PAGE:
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Title: SteadyCom: Predicting microbial abundances while ensuring community stability

Genome-scale metabolic modeling has become widespread for analyzing microbial metabolism. Extending this established paradigm to more complex microbial communities is emerging as a promising way to unravel the interactions and biochemical repertoire of these omnipresent systems. While several modeling techniques have been developed for microbial communities, little emphasis has been placed on the need to impose a time-averaged constant growth rate across all members for a community to ensure co-existence and stability. In the absence of this constraint, the faster growing organism will ultimately displace all other microbes in the community. This is particularly important for predicting steady-state microbiota composition as it imposes significant restrictions on the allowable community membership, composition and phenotypes. In this study, we introduce the SteadyCom optimization framework for predicting metabolic flux distributions consistent with the steady-state requirement. SteadyCom can be rapidly converged by iteratively solving linear programming (LP) problem and the number of iterations is independent of the number of organisms. A significant advantage of SteadyCom is compatibility with flux variability analysis. SteadyCom is first demonstrated for a community of four E. coli double auxotrophic mutants and is then applied to a gut microbiota model consisting of nine species, with representatives from the phyla Bacteroidetes,more » Firmicutes, Actinobacteria and Proteobacteria. In contrast to the direct use of FBA, SteadyCom is able to predict the change in species abundance in response to changes in diets with minimal additional imposed constraints on the model. Furthermore, by randomizing the uptake rates of microbes, an abundance profile with a good agreement to experimental gut microbiota is inferred. SteadyCom provides an important step towards the cross-cutting task of predicting the composition of a microbial community in a given environment.« less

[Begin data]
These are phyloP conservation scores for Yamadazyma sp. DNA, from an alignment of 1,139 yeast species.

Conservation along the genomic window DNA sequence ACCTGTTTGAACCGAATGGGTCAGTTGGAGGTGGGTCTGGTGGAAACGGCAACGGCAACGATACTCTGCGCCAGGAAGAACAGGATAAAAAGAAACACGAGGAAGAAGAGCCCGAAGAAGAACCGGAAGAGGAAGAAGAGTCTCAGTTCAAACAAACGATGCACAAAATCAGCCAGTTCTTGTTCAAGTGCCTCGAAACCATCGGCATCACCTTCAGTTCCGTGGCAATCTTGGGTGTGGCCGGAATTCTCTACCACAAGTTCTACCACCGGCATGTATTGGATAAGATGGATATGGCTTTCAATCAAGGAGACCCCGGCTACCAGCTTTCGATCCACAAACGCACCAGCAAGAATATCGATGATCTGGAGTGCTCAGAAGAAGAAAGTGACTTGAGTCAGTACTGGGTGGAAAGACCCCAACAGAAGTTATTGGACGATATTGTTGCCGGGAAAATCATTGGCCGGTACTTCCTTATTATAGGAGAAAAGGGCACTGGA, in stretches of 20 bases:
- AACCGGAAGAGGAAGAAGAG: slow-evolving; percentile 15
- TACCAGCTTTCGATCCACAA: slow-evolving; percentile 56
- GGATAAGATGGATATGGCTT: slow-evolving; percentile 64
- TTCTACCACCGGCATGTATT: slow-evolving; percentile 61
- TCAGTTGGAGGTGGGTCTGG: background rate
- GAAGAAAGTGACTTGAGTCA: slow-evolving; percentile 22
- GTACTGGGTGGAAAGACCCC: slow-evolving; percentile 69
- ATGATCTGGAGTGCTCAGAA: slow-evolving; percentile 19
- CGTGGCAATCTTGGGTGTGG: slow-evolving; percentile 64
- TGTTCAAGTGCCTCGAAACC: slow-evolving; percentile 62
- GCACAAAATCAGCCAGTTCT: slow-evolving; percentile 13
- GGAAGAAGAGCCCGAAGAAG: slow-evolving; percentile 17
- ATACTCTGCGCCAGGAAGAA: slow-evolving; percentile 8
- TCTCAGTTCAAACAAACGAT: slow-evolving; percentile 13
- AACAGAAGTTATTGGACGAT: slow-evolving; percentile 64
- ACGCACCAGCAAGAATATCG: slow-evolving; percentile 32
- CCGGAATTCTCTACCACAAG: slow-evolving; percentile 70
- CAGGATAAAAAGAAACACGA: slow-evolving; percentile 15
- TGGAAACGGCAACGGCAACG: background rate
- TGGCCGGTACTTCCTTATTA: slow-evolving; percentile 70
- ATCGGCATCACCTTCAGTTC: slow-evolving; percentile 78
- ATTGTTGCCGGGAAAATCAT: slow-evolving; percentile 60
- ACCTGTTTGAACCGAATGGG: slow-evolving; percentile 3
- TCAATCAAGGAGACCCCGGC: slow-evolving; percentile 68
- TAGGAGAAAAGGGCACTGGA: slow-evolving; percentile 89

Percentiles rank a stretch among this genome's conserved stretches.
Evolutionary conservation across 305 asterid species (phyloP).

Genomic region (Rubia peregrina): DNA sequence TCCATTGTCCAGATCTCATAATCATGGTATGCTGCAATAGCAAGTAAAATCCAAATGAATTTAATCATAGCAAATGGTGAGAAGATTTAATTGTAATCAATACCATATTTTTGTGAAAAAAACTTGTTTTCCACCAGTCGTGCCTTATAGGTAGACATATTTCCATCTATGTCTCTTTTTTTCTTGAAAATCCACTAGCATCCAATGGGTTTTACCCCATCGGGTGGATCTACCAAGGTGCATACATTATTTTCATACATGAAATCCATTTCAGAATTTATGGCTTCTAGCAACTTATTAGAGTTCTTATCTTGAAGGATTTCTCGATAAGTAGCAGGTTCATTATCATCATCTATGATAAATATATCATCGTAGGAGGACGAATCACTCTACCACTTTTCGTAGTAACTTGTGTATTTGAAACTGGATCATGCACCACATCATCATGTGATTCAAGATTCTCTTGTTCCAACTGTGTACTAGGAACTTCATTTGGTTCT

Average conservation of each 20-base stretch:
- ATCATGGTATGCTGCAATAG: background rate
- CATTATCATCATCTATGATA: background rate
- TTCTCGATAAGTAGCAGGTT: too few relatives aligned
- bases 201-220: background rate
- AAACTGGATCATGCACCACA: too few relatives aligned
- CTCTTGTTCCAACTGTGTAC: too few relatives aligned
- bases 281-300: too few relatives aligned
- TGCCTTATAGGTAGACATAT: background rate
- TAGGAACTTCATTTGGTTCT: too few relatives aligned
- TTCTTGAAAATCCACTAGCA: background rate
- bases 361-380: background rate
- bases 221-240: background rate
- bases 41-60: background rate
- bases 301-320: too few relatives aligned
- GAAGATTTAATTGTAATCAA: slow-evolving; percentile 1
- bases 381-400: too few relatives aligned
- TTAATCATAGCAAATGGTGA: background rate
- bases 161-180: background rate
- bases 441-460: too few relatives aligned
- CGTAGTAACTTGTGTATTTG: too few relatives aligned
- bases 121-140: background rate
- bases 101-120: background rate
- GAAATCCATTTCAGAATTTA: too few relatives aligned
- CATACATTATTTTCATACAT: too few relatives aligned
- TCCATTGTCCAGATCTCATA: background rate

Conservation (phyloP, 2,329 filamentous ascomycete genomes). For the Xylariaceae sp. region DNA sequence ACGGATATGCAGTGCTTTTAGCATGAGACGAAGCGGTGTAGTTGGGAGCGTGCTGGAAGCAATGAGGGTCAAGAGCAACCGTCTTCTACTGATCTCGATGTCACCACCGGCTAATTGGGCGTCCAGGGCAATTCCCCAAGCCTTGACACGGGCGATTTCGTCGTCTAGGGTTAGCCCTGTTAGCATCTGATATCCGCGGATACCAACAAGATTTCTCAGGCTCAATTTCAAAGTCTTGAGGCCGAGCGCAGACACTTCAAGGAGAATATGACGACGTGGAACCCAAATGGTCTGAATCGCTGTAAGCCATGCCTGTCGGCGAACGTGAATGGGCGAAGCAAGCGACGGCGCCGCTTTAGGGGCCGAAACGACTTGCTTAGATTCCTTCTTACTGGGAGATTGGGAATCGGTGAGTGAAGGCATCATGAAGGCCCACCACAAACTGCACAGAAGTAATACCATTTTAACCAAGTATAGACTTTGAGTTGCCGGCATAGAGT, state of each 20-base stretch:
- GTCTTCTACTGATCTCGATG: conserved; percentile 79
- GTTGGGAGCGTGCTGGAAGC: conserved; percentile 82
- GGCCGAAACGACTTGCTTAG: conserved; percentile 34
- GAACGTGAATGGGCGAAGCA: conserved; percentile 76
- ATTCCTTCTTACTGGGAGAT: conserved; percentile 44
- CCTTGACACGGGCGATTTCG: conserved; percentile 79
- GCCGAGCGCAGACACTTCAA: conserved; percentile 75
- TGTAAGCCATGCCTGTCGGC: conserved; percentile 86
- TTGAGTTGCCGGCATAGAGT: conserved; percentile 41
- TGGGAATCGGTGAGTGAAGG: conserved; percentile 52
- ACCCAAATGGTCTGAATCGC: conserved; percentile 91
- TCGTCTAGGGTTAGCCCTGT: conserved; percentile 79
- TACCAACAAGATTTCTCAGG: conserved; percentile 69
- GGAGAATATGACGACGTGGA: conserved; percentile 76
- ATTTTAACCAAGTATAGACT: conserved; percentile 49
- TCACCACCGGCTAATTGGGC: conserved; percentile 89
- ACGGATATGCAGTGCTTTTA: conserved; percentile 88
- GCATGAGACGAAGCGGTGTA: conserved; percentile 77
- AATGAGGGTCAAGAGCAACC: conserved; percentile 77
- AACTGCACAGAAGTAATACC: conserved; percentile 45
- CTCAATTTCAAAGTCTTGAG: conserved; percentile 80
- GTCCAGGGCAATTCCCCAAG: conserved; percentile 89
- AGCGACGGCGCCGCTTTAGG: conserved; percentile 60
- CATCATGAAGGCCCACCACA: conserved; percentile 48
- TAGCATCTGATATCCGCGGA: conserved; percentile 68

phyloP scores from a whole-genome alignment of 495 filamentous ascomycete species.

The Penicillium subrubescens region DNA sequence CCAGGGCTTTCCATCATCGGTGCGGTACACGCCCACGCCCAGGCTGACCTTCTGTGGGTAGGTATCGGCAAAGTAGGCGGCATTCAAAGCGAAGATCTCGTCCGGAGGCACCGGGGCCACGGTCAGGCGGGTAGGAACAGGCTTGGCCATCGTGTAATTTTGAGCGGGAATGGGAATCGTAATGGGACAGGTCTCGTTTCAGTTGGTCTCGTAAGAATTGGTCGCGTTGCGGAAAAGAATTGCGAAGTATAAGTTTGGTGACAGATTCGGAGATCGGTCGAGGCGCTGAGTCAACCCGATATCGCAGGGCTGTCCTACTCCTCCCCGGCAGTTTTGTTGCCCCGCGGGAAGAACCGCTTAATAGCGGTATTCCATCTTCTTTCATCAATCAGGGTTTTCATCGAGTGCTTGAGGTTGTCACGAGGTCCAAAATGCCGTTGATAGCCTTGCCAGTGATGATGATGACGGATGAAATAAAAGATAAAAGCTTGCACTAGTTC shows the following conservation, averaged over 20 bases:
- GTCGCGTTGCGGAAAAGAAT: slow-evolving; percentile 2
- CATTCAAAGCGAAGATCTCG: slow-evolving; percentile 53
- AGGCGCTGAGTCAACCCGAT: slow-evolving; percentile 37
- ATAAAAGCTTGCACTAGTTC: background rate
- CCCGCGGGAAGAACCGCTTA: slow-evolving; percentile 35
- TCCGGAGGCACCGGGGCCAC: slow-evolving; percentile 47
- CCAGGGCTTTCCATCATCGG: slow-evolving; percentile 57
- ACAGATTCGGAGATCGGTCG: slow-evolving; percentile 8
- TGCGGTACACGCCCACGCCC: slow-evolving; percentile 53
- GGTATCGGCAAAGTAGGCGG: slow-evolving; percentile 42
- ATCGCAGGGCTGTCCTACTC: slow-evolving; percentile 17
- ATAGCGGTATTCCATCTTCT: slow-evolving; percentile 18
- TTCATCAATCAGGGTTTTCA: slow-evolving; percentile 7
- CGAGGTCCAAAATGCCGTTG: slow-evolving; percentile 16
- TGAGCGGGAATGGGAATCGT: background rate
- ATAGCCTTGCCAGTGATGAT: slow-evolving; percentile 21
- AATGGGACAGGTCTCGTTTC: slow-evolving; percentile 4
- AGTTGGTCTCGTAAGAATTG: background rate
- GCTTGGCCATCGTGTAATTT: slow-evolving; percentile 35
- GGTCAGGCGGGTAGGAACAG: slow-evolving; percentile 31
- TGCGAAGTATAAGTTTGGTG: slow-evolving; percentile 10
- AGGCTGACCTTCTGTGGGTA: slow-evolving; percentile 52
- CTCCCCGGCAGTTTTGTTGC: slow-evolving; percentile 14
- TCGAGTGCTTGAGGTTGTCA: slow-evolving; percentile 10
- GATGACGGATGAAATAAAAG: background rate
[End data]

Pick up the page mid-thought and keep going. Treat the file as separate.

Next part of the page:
Authors:
ORCiD logo [1] ;  [1] ;  [1] ;  [2]
  1. The Pennsylvania State Univ., University Park, PA (United States)
  2. Institute for Systems Biology, Seattle, WA (United States)
Publication Date:
Grant/Contract Number:
SC0008091
Type:
Published Article
Journal Name:
PLoS Computational Biology (Online)
Additional Journal Information:
Journal Name: PLoS Computational Biology (Online); Journal Volume: 13; Journal Issue: 5; Journal ID: ISSN 1553-7358
Publisher:
Public Library of Science
Research Org:
Pennsylvania State Univ., University Park, PA (United States)
Sponsoring Org:
USDOE
Country of Publication:
United States
Language:
English
Subject:
59 BASIC BIOLOGICAL SCIENCES; 60 APPLIED LIFE SCIENCES; gut bacteria; diet; carbohydrates; metabolites; enterococcus faecalis; nutrients; microbiome; clostridium
OSTI Identifier:
1360660
Alternate Identifier(s):
OSTI ID: 1356874; OSTI ID: 1393505